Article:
The main point of the talk will be to illustrate the value of EU-level cooperation, supported by EU law, in conserving Europe’s most precious places. This in the face of an onslaught by the UK Government, the new EU Commission and other short-term interests who are committed to watering down the protection afforded by current legislation.
It’s a subject I covered earlier this year in an episode of BBC Radio 4’s Costing the Earth, which you can hear by clicking the button:
Back then, Doñana, indeed all Spain, was reeling from the country’s worst environmental catastrophe. A reservoir containing highly toxic mining waste had collapsed, spilling 5 million cubic metres of lead, arsenic and cadmium-laden mud and acid water. A tsunami of poison flowed into the River Guadiamar, one of the main sources of water for the marshes of Doñana, which lay some 45 kilometres downstream.
En route, the wave of mud and acid killed everything in the river, and spread over 4,500 hectares of farmland, which will never again produce food. It flooded some of the most important bird habitat, killing all aquatic life and contaminating soils. Plants absorbed the heavy metals, becoming toxic to anything that fed on them.
The full story, and its aftermath, is related in Costing the Earth. What proved to be a short-term disaster had its silver lining. With considerable EU financial support, the pollution was cleaned up. The contaminated farmland was allowed to rewild and has become a green corridor linking Doñana with the Sierra Morena to the north, and hopefully, one day reuniting the fragmented Iberian lynx population.
On Saturday, I will touch only briefly on the other Doñana: the Doñana of music, dance and pilgrimage. So this is my chance to celebrate the cradle of flamenco; and how fitting that this is also the Spanish name for one of Doñana’s great symbols, the flamingo.
Etymologists cannot agree on whether the bird was named after the gypsy dances recalled in its strutting, head-and-wing flicking display; or the other way round. What is in no doubt, is that the marshes of Doñana and the surrounding provinces of Huelva, Seville and Cádiz, is where flamenco and flamencos are most at home.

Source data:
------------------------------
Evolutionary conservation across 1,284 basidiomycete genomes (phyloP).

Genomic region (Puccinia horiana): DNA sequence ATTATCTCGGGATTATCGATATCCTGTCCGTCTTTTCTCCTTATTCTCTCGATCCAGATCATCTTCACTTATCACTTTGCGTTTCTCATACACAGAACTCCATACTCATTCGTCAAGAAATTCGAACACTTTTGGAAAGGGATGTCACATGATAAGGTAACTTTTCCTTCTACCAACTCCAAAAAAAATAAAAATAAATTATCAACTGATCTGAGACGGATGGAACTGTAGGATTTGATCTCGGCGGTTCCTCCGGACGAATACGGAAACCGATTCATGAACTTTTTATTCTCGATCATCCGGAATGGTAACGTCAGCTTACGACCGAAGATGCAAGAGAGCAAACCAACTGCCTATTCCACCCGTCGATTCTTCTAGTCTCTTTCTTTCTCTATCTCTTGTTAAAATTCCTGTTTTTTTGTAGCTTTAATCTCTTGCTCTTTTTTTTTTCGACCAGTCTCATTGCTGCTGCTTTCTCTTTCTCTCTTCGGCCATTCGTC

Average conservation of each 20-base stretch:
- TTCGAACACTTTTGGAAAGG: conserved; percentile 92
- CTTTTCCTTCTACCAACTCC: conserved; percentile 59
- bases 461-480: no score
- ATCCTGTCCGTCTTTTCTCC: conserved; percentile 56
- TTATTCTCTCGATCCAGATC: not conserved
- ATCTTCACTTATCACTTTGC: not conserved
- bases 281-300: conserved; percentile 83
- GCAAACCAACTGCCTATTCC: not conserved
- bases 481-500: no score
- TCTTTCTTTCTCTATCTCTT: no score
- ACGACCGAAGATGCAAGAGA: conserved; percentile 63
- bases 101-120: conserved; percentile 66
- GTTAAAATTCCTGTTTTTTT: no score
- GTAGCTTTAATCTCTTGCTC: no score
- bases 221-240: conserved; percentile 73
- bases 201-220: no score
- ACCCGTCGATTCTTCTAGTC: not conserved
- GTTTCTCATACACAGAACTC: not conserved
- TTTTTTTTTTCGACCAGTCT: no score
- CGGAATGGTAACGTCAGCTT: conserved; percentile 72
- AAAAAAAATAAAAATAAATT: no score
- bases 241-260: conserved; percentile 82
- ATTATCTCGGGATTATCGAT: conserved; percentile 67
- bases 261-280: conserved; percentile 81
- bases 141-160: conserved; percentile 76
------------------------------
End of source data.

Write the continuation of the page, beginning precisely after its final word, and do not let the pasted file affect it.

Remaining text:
During my thirty-odd visits to Doñana, over the last 25 years, I have been unable to disentangle my sense of the landscape, its smells, its sounds, its birds, its coarseness, its rhythms, natural and otherwise, its troubles and its blessings. Nor, in the lyrics to the Fandangos de Huelva, the Sevillanas, the Soleás and all the other Andalucian song styles, does any such separation exist.
For this reason, re-reading my birdwatching notebooks covering a quarter century of visits, is to smell the tang of eucalyptus and to hear the insistent clapping – palmas - of flamenco:
Walking back to the hotel...
and half-asleep coots in the black marshes
and clapping.... clapping....
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The many forms of flamenco are distinguished by the combination of rhythm and metre known as the palos.
Just as important these days are the other influences. Thousands of commercially-oriented pop-influenced flamenco songs have been released. At their most extreme, these eliminate the microtonal inflections essential to authentic cante jondo (deep song). They often introduce cheesy string sections, not to mention electric bass and drums.
Los Marismeños is a band whose name means the marshmen, and who sing about Doñana and its famous annual pilgrimage. They are at the commercial end of the scale but not horrifically so. Here they sing Huelva, Donde el Fandango ha Nacio: Huelva, birthplace of fandango.
For a taste of the atmosphere in El Rocío during the Pentecost pilgrimage, here is a brief clip in which we hear a spontaneous Sevillana - a typical flamenco palos form you are as likely to hear in the street as in the concert hall.
And below, a field-and-studio remix. In these Sevillanas marismeñas - Sevillanas of the marshes, the electric bass is there, but so are those microtones. The modern touches are respectful, and the uniquely expressive melody lines undulate like the dunes of Doñana against an Andalucian sunset.